By Frank Forza
Nobody else LOVED Lamar Jackson as an NFL franchise quarterback — only one team did.
Only one team truly believed in him and was willing to bet big on him.
Every other team, their coaches, their scouts, saw at best a backup QB, at worst a speed burner who should be converted to wide receiver.
The Perception Game involved in NFL Drafts, and in companies claiming they know what Top Talent actually looks like, is a fascinating and faulty one.
People, bystanders, onlookers, supposed “experts” … sit in chairs and cast judgment on someone …
And it’s amazing how often the alleged “experts” misjudge and misunderstand and are flat-out wrong — both on the NFL gridiron and everyday American life and society.
Skeptics are a dime a dozen; they are quick to put labels on someone and tell you all the reasons you can’t do this, won’t do that. They love to tell you all the reasons you’re doomed to fail, quick to point out how you are lacking in the conventional measurements that they consider so important.
They pin labels on you, misjudge you … just like they tried to paint Lamar into a corner, tried to put him into a box, dubbing him a “running quarterback.”
There’s a reason even experienced eyes miss out, misjudge and misunderstand a phenomenal talent like a Lamar Jackson:
People don’t understand what they’ve never seen before, what history has never seen before.
They don’t understand people who see things differently, think differently, move differently, do things differently.
They fear people like that — which is why most people (teachers, coaches, HR hiring managers, executives, etc.) usually play it safe with their “draft picks.”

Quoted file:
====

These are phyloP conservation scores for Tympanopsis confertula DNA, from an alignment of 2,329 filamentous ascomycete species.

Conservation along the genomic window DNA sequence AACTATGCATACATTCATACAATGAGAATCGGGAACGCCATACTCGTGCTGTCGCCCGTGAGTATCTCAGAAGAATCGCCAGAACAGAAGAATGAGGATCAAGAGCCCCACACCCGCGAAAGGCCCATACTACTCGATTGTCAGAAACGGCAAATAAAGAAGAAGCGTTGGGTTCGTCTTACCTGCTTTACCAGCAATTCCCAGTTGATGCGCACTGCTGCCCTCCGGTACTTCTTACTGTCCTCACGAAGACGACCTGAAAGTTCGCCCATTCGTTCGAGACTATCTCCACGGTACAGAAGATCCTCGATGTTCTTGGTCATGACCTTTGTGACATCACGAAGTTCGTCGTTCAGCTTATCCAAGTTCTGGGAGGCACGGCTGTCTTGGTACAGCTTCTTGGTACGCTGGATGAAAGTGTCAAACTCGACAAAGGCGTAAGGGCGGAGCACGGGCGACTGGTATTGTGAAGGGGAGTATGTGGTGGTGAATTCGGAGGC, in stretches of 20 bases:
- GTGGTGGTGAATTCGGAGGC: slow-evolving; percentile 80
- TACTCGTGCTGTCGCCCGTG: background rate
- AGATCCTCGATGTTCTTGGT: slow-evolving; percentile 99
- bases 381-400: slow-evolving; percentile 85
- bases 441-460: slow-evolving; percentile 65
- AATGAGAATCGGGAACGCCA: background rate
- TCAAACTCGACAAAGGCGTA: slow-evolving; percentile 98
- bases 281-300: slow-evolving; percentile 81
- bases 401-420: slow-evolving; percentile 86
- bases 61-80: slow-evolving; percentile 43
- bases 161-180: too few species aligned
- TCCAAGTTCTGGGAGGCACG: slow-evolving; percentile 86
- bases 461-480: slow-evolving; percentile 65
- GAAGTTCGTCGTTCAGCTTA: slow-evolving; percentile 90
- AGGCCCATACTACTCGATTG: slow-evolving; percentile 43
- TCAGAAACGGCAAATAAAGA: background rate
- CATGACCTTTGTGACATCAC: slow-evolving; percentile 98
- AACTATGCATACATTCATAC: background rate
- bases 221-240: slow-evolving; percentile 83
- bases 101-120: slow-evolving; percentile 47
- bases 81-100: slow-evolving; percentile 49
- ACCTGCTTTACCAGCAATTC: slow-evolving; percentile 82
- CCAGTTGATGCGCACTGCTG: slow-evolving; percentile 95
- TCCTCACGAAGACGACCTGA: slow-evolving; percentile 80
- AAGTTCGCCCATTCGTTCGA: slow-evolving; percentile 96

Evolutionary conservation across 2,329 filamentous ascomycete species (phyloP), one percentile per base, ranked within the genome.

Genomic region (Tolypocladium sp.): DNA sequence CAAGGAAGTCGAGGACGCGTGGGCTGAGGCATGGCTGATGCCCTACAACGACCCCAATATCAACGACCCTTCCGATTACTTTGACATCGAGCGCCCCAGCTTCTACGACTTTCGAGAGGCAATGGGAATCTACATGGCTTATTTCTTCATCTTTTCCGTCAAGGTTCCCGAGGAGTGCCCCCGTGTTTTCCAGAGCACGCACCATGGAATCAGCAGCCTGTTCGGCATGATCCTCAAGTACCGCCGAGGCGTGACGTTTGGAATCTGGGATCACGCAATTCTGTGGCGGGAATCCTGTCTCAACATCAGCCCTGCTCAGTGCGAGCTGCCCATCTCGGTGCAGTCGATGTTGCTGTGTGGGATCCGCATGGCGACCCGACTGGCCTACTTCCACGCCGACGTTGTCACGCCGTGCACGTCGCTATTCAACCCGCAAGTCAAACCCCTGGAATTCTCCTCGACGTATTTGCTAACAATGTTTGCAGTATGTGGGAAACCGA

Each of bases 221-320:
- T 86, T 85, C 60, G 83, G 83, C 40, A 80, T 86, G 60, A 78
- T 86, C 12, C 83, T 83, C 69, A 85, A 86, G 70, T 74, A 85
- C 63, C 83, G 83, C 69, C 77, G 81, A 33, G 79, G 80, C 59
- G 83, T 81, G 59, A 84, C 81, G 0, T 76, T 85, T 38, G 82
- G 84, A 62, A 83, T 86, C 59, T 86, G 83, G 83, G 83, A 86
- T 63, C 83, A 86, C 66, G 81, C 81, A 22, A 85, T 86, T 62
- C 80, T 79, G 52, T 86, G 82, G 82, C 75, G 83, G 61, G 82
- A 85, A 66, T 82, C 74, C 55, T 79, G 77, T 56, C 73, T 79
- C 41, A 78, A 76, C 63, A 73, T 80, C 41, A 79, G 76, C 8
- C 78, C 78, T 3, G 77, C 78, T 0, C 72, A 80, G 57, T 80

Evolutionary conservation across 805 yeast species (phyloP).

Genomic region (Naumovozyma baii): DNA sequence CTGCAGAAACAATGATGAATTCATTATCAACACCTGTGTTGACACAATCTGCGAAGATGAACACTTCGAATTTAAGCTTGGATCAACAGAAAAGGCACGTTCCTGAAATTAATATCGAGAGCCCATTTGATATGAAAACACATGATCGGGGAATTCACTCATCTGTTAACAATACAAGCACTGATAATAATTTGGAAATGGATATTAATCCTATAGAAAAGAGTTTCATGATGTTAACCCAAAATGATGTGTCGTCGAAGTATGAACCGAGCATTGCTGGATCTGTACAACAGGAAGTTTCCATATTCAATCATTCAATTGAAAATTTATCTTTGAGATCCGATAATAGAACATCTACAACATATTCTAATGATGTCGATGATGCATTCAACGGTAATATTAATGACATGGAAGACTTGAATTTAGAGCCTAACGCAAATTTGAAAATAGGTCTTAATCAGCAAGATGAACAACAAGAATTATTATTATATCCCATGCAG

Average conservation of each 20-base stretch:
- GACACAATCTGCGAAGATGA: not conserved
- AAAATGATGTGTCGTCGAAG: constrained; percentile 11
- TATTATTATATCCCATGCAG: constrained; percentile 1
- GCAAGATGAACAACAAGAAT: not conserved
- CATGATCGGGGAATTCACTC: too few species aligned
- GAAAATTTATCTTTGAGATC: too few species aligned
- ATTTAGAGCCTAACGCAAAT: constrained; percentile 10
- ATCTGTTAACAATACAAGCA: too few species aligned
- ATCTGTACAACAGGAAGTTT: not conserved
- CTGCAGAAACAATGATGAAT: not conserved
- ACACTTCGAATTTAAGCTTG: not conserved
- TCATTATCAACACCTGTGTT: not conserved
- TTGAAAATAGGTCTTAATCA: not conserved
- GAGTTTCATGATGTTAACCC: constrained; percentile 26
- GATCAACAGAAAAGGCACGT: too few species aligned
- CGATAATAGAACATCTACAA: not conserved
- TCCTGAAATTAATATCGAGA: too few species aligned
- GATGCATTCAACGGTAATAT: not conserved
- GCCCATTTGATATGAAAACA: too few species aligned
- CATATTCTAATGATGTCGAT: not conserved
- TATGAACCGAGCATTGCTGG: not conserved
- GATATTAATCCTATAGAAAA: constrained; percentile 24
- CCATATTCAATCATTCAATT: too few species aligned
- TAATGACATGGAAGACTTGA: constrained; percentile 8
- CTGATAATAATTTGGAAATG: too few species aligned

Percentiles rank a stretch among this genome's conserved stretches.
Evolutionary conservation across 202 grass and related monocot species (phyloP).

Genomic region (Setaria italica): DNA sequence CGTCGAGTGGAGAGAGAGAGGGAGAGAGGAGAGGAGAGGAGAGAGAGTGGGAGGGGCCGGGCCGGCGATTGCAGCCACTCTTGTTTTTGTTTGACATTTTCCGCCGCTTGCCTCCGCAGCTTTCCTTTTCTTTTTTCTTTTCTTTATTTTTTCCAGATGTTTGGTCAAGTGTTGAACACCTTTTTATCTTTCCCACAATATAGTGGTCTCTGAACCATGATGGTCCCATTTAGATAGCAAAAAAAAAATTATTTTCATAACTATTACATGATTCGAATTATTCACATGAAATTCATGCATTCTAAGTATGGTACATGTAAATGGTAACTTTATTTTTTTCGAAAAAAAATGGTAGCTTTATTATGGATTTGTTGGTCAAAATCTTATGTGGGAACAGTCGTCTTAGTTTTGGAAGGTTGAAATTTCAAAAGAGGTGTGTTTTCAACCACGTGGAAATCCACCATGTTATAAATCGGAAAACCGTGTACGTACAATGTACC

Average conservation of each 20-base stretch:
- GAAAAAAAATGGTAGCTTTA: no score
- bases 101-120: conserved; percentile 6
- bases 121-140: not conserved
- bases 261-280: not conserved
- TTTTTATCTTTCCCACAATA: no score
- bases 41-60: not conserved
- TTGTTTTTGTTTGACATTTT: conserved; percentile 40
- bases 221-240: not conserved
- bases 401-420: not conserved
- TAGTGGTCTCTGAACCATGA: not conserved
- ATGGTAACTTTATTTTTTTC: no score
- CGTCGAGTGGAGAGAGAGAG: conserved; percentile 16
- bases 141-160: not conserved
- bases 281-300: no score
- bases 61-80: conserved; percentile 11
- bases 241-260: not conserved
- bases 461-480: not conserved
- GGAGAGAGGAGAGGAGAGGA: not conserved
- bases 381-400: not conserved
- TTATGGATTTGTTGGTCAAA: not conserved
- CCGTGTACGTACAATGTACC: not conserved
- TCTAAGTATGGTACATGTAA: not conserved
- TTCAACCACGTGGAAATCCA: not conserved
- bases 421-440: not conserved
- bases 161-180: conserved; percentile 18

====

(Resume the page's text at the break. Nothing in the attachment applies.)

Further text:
Because they are unimaginative, poor perceivers, and can’t see a window into your soul, into the intangibles and spirit energy and heartbeat and fire that are often the true difference between success and failure.
There’s an old saying that often rings true, in the business world and beyond:
“A class talent hires A class talent, B class hires C class talent, C class talent hires D class talent.”
B’s hire C’s for many reasons — Ego (they’re less threatened by them); the Law of Attraction (B’s and C’s are often blind to brilliance — especially intangible excellence — since they themselves are not); and Arrogance (the unfortunate belief that almost all workers are disposable);
Trust me, you won’t have to look very far in your own life to see this grotesque phenomenon of alleged “experts” underestimating others, playing it safe, and hiring to protect their own brittle egos.
What does future excellence, future greatness, look like and how do you pick it out of a crowded line-up?
Rule No. 1 to detecting and predicting it?
Let go of all your biases, your assumptions, you’re so convinced that greatness has to walk and talk a certain way, has to move a certain way, or else it can never be great.
No. Greatness, Excellence, comes in all shapes and sizes. All different personalities. The loudmouths, the quiet types. The freakish athlete (Bo Jackson), the athletically underwhelming (Tom Brady).
Once in a generation, once in a century, talents are easy to miss — because the Regurgitation Nation, the Copy Cat cookie-cutter/echo chamber evaluators, can’t see beyond the limited BOX they have constructed and want to fit everyone into.